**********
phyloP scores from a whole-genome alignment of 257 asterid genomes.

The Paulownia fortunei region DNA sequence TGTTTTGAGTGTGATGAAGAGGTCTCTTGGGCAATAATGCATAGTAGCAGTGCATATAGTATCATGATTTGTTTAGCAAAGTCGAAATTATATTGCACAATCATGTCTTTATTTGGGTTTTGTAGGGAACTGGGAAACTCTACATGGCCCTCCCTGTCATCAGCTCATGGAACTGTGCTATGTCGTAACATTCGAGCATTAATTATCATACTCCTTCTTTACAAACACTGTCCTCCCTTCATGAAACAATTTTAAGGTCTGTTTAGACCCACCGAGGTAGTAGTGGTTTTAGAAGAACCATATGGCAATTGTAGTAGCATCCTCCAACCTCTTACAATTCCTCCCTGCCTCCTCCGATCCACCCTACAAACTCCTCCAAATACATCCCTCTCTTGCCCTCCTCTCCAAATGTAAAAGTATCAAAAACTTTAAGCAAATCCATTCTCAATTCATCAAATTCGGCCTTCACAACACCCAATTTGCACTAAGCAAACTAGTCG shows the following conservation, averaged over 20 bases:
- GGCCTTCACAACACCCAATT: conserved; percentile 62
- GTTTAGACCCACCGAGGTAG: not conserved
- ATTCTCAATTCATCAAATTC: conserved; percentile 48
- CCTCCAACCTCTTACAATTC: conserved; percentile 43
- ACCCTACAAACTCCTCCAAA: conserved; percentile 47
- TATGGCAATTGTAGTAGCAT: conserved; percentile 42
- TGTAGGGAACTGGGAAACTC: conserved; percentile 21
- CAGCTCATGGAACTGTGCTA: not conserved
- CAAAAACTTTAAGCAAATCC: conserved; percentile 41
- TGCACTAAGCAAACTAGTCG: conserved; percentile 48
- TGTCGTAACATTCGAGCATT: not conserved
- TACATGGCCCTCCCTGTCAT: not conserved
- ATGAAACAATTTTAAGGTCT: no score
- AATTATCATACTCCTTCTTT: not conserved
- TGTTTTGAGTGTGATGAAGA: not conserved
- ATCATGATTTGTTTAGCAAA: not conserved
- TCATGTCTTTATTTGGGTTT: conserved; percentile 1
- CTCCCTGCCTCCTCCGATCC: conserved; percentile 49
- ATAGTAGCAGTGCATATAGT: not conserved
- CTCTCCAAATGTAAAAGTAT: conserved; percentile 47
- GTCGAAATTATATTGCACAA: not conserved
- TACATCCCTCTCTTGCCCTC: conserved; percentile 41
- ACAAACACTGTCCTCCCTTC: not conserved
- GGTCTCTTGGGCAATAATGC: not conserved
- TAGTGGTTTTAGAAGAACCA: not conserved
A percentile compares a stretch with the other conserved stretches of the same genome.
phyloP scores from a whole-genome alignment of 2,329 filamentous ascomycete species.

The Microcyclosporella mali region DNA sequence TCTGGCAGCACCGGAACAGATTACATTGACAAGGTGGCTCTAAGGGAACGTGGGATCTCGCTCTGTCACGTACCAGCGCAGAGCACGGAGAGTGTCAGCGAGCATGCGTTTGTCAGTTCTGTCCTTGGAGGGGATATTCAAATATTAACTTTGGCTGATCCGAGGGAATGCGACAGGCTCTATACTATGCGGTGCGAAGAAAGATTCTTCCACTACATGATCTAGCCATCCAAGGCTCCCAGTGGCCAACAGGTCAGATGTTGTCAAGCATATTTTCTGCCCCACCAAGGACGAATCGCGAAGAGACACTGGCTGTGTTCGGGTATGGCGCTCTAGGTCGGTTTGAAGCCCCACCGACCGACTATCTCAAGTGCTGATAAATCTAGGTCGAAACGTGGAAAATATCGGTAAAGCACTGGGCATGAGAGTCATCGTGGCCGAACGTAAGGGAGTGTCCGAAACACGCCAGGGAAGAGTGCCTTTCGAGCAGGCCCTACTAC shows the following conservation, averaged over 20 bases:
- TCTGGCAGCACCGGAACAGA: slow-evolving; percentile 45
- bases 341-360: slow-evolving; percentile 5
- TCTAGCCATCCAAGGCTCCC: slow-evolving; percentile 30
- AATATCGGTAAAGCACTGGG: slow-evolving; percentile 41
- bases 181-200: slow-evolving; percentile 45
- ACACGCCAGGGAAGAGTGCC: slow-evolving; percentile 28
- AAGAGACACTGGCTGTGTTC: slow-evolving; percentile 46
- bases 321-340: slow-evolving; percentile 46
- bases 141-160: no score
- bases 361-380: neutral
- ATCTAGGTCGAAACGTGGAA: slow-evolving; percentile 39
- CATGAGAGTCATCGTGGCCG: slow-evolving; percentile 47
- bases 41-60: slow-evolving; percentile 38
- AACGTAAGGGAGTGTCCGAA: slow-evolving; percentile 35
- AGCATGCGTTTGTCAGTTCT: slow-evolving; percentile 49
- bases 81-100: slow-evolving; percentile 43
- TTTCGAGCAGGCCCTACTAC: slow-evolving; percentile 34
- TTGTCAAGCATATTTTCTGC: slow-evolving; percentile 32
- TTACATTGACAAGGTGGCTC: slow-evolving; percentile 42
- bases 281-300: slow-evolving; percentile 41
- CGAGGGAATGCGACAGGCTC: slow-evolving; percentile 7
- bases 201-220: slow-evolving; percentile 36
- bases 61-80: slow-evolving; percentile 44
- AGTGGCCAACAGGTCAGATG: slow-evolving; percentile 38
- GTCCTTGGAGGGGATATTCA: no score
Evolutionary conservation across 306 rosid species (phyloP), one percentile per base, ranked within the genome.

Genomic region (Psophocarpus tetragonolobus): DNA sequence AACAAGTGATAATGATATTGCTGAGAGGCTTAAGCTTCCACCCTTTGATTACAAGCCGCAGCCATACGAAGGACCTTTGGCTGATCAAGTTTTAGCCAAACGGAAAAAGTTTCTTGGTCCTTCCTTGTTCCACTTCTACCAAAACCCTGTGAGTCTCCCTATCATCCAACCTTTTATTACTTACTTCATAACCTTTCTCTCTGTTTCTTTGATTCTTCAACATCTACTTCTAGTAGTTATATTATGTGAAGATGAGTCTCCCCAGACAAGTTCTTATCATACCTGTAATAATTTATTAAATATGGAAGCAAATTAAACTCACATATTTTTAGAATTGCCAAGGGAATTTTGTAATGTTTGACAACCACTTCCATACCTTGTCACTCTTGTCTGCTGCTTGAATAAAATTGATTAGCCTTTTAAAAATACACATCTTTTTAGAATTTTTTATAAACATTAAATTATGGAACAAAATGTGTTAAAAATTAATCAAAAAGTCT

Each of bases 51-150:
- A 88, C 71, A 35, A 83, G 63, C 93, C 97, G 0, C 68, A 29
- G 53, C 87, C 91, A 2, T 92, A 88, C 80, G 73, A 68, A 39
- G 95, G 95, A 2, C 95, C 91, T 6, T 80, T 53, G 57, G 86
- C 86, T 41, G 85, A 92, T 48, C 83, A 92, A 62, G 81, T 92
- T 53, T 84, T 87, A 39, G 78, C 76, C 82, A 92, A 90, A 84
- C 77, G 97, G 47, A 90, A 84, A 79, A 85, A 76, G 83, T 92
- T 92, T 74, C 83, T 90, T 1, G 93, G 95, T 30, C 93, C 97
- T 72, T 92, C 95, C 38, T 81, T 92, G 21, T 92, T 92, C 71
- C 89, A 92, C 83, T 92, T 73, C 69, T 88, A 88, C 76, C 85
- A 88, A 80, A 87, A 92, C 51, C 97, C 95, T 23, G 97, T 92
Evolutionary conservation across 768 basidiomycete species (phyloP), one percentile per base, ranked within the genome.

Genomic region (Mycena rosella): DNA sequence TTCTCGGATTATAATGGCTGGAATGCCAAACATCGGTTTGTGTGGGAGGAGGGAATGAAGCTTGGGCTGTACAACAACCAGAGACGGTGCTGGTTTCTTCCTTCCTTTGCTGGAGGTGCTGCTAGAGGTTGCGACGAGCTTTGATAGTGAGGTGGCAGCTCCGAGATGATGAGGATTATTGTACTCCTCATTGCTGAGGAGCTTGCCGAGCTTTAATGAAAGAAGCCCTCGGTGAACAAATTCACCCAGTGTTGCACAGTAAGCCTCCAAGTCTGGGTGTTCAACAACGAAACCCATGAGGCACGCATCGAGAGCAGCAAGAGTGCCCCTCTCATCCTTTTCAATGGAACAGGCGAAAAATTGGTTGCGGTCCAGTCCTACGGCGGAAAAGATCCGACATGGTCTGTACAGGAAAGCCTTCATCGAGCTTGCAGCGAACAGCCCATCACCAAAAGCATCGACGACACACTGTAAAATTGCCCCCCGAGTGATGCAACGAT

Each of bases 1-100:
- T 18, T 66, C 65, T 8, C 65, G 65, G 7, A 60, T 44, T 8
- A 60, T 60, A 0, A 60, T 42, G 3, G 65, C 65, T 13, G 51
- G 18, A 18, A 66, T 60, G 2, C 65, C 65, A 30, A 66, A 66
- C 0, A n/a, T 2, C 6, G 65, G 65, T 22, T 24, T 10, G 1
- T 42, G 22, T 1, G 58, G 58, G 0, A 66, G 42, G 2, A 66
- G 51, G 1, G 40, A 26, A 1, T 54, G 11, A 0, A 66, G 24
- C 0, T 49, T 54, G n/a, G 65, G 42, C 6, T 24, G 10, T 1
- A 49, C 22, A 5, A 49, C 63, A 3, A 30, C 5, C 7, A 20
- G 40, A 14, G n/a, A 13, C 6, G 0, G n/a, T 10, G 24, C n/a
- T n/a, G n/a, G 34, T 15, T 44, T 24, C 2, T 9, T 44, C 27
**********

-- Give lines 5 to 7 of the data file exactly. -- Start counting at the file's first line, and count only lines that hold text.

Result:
- ATTCTCAATTCATCAAATTC: conserved; percentile 48
- CCTCCAACCTCTTACAATTC: conserved; percentile 43
- ACCCTACAAACTCCTCCAAA: conserved; percentile 47